Soft tissue sarcoma

Having tests

Soft tissue sarcoma

Having tests star_border Save this page

Not all symptoms are caused by cancer. Your GP or specialist will send you for tests to check what is causing your symptoms.

Your doctors should explain why you are having the tests and what they involve.

What you need to know

Reasons for tests

Your GP will examine you and send you for tests before you see a specialist. These initial tests are to see if your symptoms are caused by cancer or by something else.

If you do have a cancer, the specialist you see will probably send you for tests to find out more about it. This includes finding out the type of cells the cancer started in and whether it has spread.

Tests for soft tissue sarcoma

The GP will talk to you about your symptoms and examine you.

If you have a lump, the GP will send you for tests to get more information about it. 

If the GP is concerned about the lump or any other symptoms, they will refer you to a specialist who will arrange a biopsy and further tests to assist in diagnosis. 

Tests to investigate the lump may include:

  • X-ray
  • ultrasound examination
  • CT scan
  • MRI scan.

If you have other symptoms, you may need different tests depending on what the symptoms are.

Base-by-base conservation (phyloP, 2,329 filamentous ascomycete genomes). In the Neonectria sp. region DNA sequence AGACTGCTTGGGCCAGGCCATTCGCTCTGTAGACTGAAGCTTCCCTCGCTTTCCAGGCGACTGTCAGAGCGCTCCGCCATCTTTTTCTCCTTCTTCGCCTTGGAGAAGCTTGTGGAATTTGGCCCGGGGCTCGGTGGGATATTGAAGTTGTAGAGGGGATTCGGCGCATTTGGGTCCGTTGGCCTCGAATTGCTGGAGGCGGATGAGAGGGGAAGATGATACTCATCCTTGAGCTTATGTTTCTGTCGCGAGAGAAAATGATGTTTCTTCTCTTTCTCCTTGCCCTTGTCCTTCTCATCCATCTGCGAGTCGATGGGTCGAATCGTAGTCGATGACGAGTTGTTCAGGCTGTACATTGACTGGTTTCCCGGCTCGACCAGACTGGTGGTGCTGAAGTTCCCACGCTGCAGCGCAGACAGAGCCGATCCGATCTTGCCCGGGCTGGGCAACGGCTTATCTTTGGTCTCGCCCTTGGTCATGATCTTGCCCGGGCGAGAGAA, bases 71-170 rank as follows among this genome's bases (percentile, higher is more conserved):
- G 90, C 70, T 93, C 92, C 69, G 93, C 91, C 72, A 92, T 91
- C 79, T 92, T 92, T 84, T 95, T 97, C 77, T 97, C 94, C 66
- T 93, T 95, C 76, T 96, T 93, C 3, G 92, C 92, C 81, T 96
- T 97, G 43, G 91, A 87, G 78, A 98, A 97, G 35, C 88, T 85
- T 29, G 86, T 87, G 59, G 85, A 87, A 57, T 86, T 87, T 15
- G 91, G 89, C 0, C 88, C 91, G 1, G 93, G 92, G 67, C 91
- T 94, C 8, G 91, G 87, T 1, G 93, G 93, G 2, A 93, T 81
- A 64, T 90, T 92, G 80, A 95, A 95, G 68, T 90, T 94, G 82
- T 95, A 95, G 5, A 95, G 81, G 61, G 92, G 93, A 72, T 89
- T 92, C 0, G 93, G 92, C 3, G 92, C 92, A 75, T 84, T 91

Biopsies for soft tissue sarcoma

A biopsy is when a doctor removes a small piece of the lump or area that might be cancer. A pathologist looks at this under a microscope to see if it is a sarcoma.

There are different ways of taking biopsies, including:

  • fine needle aspiration – uses a small needle to collect cells or fluid from a lump
  • core biopsy – uses a larger needle to remove a small piece of the lump
  • surgical – removes all of a lump (excisional biopsy) or part of a lump (incisional biopsy)
  • endoscopic – uses cutting tools to collect a sample through an endoscope.

Sometimes biopsies may need to be repeated to collect more tissue for testing.

Biopsy is important to confirm the type of sarcoma and possible treatment options.

Whenever possible, biopsies for sarcoma should be taken and reviewed by doctors who specialise in the diagnosis and treatment of sarcoma. 

What to ask or talk about

Preparing for tests

Going for tests can make some people nervous, but knowing what to expect can help.

Your GP or specialist should tell you why you need each test and what it involves. Use our checklists to help you know what to ask.

Sometimes you need to contact the place where you are having the test for more information. This can include how to prepare for the test, how much it will cost and what you will get back from Medicare and your private health fund.

Ask how long it will take before you hear the results of the test.

checklist Checklists

Use our checklists to find helpful tips or questions to ask.

Next steps

Getting test results

It is normal to feel anxious when you are waiting for test results. 

Your GP or specialist should tell you when the results will be ready and how you will find out about them. Usually you need to make an appointment to get the results.

It is a good idea to take someone with you when you go for this appointment.

Where to get help

There are people you can talk to for more information or support.

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